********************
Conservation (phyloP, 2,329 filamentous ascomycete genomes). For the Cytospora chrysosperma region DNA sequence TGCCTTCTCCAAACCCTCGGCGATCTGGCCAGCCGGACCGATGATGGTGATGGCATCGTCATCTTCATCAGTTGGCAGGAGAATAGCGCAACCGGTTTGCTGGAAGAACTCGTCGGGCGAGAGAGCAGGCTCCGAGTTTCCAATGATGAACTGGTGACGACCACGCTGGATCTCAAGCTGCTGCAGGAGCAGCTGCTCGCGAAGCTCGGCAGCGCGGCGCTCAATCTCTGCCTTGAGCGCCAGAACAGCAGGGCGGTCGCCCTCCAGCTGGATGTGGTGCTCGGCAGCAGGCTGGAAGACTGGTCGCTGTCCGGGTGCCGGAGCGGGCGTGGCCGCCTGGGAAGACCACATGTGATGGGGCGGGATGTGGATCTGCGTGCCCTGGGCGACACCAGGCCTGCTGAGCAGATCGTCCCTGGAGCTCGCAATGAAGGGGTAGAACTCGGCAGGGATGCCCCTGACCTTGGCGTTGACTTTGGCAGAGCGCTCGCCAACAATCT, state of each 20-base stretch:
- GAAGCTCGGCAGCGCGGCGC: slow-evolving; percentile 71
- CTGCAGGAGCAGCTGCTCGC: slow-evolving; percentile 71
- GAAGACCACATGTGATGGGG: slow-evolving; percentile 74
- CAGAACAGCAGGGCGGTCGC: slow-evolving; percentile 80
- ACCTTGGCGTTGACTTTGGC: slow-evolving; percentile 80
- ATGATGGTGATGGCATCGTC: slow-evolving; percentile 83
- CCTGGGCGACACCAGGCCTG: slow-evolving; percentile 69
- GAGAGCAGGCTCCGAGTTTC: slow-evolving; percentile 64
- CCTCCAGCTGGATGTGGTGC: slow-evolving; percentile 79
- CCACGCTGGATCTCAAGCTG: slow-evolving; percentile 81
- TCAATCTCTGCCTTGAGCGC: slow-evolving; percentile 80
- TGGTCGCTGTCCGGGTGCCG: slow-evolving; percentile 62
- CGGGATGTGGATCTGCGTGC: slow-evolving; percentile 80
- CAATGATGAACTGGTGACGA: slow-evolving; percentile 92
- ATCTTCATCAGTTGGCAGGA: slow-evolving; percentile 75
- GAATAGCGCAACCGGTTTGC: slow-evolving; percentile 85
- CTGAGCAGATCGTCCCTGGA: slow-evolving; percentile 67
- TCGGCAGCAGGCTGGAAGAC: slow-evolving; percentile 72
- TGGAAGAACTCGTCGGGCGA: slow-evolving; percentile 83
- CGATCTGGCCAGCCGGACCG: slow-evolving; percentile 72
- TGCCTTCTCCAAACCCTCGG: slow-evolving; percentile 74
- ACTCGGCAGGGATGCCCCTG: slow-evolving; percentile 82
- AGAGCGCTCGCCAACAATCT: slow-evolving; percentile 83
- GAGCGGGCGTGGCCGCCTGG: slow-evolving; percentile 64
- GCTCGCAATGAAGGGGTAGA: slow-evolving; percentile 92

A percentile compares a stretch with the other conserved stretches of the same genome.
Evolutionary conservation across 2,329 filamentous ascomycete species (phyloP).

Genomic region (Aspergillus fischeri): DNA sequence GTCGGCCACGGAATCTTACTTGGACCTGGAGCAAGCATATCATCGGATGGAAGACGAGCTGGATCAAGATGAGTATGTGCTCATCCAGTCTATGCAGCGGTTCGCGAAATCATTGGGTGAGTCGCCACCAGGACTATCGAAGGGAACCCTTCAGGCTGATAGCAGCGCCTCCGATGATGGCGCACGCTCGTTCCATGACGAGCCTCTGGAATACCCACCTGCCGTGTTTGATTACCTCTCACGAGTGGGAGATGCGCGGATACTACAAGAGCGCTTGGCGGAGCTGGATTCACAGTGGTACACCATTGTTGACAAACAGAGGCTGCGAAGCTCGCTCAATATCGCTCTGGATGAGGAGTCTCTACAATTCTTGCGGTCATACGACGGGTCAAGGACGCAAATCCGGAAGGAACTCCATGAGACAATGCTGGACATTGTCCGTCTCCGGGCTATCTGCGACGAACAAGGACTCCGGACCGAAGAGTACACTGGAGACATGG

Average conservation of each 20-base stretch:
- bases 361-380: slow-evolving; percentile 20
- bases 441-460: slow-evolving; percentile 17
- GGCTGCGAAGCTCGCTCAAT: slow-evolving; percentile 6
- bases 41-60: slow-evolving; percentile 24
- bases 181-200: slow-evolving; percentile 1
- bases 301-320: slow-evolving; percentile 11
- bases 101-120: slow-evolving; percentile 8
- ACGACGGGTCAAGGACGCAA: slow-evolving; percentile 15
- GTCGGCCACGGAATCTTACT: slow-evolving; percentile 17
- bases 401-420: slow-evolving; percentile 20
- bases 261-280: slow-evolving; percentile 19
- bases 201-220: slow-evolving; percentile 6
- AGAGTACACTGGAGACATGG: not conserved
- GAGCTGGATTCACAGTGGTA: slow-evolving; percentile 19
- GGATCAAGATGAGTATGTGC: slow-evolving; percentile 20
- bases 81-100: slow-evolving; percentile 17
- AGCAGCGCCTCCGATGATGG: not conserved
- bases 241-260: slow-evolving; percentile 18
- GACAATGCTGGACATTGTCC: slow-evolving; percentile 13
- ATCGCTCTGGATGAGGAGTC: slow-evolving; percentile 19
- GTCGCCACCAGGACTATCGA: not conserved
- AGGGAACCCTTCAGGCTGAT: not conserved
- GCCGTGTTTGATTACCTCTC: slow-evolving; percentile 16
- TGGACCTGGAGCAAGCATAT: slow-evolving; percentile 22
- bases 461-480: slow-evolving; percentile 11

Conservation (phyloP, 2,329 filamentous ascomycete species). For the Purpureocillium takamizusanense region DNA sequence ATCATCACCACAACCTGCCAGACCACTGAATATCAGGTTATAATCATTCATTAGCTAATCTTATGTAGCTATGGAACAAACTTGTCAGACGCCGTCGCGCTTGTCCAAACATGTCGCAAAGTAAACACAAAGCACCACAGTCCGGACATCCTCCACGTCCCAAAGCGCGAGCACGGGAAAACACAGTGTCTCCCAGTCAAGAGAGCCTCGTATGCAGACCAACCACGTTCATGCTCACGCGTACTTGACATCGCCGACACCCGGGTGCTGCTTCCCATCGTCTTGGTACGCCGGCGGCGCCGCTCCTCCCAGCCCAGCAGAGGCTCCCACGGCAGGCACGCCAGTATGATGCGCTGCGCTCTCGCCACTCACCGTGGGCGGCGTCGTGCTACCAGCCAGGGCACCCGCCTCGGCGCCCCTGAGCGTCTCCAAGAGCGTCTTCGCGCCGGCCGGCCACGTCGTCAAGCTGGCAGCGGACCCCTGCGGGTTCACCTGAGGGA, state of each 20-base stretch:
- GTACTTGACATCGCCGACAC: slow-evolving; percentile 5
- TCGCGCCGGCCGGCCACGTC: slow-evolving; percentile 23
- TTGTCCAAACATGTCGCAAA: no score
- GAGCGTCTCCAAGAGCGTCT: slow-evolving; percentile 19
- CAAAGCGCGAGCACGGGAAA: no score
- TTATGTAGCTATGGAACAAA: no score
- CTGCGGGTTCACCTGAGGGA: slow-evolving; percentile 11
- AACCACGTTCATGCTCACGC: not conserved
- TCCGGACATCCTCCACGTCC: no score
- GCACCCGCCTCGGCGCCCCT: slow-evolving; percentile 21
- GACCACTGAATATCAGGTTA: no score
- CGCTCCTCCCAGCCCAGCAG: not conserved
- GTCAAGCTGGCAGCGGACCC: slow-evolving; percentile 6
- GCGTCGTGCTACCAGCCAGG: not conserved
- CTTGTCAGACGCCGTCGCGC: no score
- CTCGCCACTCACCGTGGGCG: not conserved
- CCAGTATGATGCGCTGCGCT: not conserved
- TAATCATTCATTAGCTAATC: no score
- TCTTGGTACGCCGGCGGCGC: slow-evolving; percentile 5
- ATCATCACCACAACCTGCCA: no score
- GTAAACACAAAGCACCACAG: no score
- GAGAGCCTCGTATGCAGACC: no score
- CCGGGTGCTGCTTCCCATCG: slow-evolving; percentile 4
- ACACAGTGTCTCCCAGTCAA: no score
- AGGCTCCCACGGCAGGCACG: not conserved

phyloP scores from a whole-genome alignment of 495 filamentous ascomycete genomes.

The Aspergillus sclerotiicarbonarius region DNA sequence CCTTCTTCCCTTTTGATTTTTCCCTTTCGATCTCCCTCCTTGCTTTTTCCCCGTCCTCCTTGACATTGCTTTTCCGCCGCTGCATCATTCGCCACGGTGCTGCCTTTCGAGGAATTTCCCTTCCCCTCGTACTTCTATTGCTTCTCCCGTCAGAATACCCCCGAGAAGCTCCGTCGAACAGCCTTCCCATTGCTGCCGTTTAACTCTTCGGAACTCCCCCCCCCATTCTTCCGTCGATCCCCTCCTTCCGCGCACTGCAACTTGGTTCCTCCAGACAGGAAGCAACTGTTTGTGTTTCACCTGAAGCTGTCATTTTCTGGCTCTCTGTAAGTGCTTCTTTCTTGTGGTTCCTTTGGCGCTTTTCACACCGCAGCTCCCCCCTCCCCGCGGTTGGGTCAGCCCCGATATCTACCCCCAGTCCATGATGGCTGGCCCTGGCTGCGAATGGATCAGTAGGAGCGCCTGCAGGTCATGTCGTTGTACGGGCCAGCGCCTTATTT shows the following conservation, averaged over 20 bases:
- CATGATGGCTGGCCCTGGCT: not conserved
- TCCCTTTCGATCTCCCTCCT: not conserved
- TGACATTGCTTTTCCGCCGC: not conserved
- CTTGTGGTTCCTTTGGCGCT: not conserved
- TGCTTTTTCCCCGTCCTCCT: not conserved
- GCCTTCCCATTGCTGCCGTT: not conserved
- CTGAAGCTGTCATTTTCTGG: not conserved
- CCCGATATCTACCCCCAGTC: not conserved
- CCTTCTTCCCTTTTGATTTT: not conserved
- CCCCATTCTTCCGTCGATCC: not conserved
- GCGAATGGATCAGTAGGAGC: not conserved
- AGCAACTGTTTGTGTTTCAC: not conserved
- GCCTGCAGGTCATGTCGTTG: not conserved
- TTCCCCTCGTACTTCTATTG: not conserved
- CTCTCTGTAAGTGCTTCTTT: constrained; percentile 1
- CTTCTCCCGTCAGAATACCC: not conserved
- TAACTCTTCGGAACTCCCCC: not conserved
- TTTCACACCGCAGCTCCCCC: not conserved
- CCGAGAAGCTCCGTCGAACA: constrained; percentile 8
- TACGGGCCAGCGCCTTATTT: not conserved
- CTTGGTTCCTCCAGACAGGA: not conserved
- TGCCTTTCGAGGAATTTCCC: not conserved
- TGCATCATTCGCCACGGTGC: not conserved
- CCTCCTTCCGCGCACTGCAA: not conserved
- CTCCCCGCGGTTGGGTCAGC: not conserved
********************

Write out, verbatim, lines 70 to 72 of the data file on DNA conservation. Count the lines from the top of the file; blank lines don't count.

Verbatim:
- GCGTCGTGCTACCAGCCAGG: not conserved
- CTTGTCAGACGCCGTCGCGC: no score
- CTCGCCACTCACCGTGGGCG: not conserved